The IRA on Film and Television: A History

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McFarland, 10 janv. 2014 - 273 pages
The Irish Republican Army (IRA) has for decades pursued the goal of unifying its homeland into a single sovereign nation, ending British rule in Northern Ireland. Over the years, the IRA has been dramatized in motion pictures directed by John Ford (The Informer), Carol Reed (Odd Man Out), David Lean (Ryan's Daughter), Neil Jordan (Michael Collins), and many others. Such international film stars as Liam Neeson, James Cagney, Richard Gere, James Mason and Anthony Hopkins have portrayed IRA members alternately as heroic patriots, psychotic terrorists and tormented rebels. This work analyzes celluloid depictions of the IRA from the 1916 Easter Rising to the peace process of the 1990s. Topics include America's role in creating both the IRA and its cinematic image, the organization's brief association with the Nazis, and critical reception of IRA films in Ireland, Britain and the United States.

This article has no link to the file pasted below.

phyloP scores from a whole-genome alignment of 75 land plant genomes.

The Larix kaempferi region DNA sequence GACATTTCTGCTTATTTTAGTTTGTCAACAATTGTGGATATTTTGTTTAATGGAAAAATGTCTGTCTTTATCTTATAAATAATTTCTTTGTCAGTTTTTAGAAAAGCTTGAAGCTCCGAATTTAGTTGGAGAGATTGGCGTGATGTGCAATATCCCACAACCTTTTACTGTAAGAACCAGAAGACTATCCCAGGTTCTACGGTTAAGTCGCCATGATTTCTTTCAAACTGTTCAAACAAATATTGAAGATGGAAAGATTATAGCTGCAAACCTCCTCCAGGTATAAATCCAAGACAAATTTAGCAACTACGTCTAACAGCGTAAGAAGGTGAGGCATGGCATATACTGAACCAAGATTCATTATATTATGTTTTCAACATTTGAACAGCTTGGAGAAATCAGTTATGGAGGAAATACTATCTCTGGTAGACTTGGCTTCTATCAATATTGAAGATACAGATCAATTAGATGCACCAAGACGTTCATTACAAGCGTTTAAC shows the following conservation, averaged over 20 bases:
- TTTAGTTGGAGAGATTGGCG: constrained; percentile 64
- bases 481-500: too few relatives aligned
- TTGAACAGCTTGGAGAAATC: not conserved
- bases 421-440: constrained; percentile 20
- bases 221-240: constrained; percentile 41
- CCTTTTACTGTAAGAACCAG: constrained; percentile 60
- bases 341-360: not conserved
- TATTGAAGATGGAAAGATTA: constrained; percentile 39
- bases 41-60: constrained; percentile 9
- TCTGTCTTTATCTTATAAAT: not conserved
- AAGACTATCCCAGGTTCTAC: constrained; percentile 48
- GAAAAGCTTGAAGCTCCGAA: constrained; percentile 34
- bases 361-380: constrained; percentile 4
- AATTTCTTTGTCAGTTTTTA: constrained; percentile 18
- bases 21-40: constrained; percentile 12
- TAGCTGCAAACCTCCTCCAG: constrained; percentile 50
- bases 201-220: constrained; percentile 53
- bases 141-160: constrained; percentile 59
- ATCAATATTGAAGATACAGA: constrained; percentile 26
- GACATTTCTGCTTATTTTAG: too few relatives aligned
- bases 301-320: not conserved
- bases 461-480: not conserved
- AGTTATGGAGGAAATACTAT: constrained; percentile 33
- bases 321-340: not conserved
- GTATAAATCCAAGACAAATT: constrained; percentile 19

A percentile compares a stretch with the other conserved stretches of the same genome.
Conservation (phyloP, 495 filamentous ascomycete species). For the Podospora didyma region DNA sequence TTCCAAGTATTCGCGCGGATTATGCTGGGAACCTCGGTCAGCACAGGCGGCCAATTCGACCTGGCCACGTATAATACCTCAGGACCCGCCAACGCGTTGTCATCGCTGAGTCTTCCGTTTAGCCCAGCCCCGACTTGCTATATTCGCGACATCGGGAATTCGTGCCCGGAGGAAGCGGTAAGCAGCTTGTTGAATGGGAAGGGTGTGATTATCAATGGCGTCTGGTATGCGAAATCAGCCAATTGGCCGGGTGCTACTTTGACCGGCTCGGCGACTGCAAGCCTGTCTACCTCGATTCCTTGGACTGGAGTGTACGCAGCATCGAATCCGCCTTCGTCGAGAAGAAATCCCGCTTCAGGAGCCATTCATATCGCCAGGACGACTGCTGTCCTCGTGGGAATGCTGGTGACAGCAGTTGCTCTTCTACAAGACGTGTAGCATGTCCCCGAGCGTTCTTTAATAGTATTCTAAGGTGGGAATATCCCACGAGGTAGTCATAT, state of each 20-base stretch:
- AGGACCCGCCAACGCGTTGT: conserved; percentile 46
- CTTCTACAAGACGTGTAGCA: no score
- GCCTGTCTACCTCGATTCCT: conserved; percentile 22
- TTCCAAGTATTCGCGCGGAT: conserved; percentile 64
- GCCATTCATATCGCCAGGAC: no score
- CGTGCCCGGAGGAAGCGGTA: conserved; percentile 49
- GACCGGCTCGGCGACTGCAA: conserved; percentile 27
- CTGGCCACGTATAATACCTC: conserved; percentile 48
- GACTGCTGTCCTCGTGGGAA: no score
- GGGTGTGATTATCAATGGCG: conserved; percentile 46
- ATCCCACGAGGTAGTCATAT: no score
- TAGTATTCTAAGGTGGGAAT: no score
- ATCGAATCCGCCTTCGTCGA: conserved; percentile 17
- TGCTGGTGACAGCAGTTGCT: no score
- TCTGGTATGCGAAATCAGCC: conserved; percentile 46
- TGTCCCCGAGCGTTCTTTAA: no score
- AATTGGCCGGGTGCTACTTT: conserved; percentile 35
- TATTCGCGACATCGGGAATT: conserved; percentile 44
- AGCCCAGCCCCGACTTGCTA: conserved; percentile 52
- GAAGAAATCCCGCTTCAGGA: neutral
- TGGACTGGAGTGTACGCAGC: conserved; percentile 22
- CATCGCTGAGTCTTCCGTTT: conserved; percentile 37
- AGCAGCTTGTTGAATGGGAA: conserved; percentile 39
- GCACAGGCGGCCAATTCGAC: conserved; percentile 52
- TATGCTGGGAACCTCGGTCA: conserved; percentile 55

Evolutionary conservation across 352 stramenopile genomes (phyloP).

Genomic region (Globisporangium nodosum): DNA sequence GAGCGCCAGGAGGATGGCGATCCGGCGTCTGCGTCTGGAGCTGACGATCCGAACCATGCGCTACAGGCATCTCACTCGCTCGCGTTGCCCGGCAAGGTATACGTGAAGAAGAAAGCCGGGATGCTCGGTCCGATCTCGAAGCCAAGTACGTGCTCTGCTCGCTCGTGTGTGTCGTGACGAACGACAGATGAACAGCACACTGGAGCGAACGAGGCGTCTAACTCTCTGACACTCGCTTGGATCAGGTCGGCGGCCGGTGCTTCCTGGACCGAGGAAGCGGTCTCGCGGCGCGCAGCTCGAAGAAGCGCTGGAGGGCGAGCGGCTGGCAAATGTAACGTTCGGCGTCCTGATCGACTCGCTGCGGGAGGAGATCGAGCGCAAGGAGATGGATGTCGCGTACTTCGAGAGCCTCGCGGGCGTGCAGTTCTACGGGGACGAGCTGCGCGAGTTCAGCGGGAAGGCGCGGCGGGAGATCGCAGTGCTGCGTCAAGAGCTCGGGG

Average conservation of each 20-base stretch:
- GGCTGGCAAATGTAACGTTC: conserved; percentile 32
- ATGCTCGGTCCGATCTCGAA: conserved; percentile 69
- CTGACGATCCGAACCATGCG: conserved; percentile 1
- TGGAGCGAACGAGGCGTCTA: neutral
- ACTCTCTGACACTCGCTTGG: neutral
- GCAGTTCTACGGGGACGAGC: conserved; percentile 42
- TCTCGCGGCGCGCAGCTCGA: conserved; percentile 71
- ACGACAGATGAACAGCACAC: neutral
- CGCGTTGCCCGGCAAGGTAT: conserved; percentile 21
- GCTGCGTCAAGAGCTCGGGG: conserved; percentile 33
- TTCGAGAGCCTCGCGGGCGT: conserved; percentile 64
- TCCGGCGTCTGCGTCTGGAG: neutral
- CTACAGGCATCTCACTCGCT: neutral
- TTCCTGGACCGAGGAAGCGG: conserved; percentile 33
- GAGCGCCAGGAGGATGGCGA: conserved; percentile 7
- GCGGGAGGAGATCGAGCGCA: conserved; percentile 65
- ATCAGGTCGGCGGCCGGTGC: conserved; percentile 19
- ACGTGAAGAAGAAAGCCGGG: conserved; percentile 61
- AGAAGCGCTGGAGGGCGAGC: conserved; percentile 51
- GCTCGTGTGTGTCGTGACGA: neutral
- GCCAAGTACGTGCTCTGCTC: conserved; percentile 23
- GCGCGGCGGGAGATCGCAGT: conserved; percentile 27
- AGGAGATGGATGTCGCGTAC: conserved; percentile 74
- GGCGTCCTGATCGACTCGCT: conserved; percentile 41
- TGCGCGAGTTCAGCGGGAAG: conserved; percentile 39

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Table des matières

Preface
1
Introduction
5
1 The Troubles I
15
2 The Big Fellow
38
3 The Shamrock and the Swastika
62
4 The Troubles II
100
5 The Classics
147
6 American Angles
161
9 Themes and Characters
215
10 Post Troubles?
236
Conclusion
242
Chronology
245
Filmography
247
Chapter Notes
251
Bibliography
260
Index
265

7 International Intrigue
198
8 The Gangster Film
204

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À propos de l'auteur (2014)

Mark Connelly teaches literature and film at Milwaukee Area Technical College in Milwaukee, Wisconsin, where he is vice president of the Irish Cultural and Heritage Center.

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